Mystery in twelve parts

Olga Perova's patterns zig and zag around this vase on PolymerClayDaily.com

Perth, Australia’s Olga Perova showed this 7″x11″ polymer vase in the Wanaroo Arts Awards exhibit.

She is drawn to vessel shapes and bargello-like patterns. Here she combines both favorites, lining up multicolored patterns in a most meticulous way.

By my count, there are twelve segments to this piece. Can you imagine applying all those strips of clay? It seems too textural to be a cane. It is baffling.

Look more closely on Facebook and Instagram.

How does your garden grow?

Juliya Laukhina shows us the beauty of weeds on PolymerClayDaily.com

Moscow’s Juliya Laukhina forces us to take another look at the weeds we’re battling in our yards.

Juliya reveals the beauty of simple plants in this bangle made of textured polymer tiles. Pressing fresh cuttings into clay or molding material, she creates texture plates that she bakes. Then she presses raw clay into the baked plates.

She gathers the resulting soft-edged rectangles around a bangle form and highlights the textures with a wash of dark paint.

Voila, those nuisances in the garden enjoy a new life on your arm.

Watch Juliya on Instagram and Facebook.

Hitched in polymer

Bonnie Bishoff coordinates the wedding party with this tie on PolymerClayDaily.com

Rub the sleep from your Monday eyes and look closely.

This snapshot of Bonnie Bishoff and her son Jaime holds a surprise you may have missed.

At the Nuptials exhibit at Maine Craft Portland, more than 20 artists created one-of-a-kind ceremonial adornment, accessories, and jewelry for those looking to get hitched in style.

Bonnie created a collection of delicate flowery polymer and wire pieces for the 2-month long exhibit. Her son sports a Nuptials tie in this photo. Envision a wedding party completely coordinated with polymer art.

See more of Bonnie’s collection on Instagram and Facebook.

High speed earrings

Bonnie Gilmore layers her Friday earrings at high speed on PolymerClayDaily.com

Australia’s Bonnie Gilmore (HatchingSparrows) launches us into the weekend with a frenetic Instagram video that will kick your Friday into high gear.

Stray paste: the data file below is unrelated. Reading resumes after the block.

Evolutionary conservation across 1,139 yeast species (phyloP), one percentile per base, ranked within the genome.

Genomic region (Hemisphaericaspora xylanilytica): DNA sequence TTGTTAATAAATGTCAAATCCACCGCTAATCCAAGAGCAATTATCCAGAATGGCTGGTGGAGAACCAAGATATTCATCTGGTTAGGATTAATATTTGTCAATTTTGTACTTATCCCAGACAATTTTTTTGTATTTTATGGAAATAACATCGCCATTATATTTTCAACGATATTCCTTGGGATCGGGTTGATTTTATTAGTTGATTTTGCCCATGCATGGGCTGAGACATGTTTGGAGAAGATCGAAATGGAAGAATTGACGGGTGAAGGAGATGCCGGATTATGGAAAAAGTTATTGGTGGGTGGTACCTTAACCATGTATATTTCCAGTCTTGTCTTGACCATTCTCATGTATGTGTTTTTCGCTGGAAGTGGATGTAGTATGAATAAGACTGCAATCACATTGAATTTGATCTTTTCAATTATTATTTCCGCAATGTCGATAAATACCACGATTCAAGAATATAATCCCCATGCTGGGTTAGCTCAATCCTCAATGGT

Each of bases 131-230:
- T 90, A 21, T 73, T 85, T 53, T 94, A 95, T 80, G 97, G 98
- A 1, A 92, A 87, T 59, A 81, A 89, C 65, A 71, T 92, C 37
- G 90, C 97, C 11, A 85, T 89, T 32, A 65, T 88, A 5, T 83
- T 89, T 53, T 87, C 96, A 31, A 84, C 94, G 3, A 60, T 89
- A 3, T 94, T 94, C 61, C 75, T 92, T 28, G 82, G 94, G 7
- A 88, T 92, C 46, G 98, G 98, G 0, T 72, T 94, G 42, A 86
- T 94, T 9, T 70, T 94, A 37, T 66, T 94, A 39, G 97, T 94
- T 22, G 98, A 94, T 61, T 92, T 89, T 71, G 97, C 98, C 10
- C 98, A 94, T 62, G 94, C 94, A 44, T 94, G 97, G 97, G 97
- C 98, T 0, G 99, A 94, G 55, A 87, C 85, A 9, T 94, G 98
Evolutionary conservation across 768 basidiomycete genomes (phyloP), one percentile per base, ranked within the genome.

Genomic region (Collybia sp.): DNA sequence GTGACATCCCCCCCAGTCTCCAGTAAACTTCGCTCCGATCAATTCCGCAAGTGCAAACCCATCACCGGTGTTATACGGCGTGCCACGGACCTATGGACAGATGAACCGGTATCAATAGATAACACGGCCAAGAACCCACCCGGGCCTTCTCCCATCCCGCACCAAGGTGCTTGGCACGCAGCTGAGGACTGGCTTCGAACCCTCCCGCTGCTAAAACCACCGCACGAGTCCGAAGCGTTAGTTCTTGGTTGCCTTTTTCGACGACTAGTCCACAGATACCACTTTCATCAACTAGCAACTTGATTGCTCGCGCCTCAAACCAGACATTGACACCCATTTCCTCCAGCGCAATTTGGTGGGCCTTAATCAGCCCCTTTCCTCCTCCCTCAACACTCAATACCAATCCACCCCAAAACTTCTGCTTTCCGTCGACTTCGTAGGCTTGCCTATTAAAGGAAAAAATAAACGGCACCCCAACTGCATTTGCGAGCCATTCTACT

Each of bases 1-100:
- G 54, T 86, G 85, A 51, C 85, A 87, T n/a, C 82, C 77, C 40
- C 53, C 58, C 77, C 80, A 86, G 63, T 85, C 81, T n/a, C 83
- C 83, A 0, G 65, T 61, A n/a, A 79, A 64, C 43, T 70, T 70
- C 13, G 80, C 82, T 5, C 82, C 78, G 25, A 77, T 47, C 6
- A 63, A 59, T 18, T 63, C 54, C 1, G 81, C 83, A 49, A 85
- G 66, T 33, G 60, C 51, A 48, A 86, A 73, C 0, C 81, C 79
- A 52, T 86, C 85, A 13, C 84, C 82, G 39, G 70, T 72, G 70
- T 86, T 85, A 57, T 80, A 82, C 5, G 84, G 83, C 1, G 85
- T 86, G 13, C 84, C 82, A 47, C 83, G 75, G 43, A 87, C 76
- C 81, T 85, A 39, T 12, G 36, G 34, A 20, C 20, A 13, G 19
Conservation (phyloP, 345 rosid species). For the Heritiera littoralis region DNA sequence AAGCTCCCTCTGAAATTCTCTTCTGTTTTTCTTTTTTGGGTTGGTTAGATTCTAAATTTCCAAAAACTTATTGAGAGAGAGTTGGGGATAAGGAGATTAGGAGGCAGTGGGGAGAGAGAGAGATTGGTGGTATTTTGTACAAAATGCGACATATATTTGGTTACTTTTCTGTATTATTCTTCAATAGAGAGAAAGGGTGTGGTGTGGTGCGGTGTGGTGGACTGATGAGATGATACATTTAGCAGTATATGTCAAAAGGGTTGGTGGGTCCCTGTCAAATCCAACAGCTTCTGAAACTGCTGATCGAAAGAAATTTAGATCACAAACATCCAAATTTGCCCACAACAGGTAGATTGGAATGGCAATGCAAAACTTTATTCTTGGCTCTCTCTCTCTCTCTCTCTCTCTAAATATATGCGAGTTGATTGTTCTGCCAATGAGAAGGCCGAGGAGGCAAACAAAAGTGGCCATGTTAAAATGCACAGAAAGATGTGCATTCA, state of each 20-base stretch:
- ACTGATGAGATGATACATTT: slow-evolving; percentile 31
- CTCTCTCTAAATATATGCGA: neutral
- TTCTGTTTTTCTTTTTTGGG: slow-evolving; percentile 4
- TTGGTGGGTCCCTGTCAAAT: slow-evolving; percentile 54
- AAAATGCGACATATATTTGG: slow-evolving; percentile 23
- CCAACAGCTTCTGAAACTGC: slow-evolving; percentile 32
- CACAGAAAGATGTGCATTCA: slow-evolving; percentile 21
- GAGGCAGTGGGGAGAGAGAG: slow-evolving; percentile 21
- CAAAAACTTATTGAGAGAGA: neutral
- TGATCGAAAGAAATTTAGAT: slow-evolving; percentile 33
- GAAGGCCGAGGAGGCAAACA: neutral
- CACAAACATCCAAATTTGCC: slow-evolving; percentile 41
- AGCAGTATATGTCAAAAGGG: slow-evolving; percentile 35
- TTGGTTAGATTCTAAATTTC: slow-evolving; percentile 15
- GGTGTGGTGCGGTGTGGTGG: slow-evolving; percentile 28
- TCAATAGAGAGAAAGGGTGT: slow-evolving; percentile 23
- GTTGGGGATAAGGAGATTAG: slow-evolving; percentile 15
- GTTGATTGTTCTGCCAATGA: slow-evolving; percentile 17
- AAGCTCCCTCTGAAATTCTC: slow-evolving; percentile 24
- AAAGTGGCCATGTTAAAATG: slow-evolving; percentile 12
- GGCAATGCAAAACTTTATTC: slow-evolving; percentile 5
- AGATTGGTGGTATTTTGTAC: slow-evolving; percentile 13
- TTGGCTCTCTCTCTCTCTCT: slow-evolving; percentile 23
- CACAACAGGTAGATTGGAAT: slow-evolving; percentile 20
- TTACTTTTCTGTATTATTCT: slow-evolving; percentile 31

She cuts, positions, layers, textures, smooths and readjusts at high speed. The resulting earrings carry that energy and brightness with them. Here she is on Etsy.

If you’re looking for energy and brightness but not so much the frenetic part, hop on over to StudioMojo. We slow the pace down and take a more leisurely Saturday morning look at the week’s developments in our polymer universe. Kind of a spa treatment for your over-stimulated creative brain. Relax with us. 

Fiber/polymer flip-flop

Heidi Helyard circles back to textiles with this pendant on PolymerClayDaily.com

This sewn polymer pendant by Sydney’s Heidi Helyard may make you smile.

The juxtaposition of thread and polymer is refreshing. Did she have matching thread on hand or did she build her palette to match the thread? The neat stitches nearly convince us that this is a new sort of textile.

Quilting meets polymer on many fronts but this one is delightfully different. The interview in FindersKeepers about Heidi reveals that her background is in textiles.

She first started incorporating polymer into her textile work. That flip-flopped into incorporating fiber into her polymer clay pieces!  Here on Instagram.

Dotted Mandalas

Susan Downs Reed's meditative patterns create ancient Greek art on PolymerClayDaily.com

These Triangle Women were created recently at Clayathon. I wish I’d learned more about this graphic artist and ancient history enthusiast Susan Downs Reed and her husband Ken.

From the fans’ comments on Facebook, you’ll see that these are based on ancient Greek figures from 800-500 BCE. Susan clarifies that ” I am inspired by artifacts from ancient Hallstatt culture. Hallstatt culture is believed by many archaeologists and prehistorians to be the oldest Celtic culture.”

I did manage to find out how Susan cuts all the patterns for her sculptures and mandalas. It’s labor-intensive and fascinating as you’ll see in this 1-minute tutorial.  More on Flickr.

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  • I'm Cynthia Tinapple, an artist, curator, and leader in the polymer clay community for over 20 years.

    On this blog I showcase the best polymer clay art online to inspire and encourage you. I also send out weekend extras in the premium newsletter, StudioMojo.

    You can find my book, Polymer Clay Global Perspectives, on Amazon.


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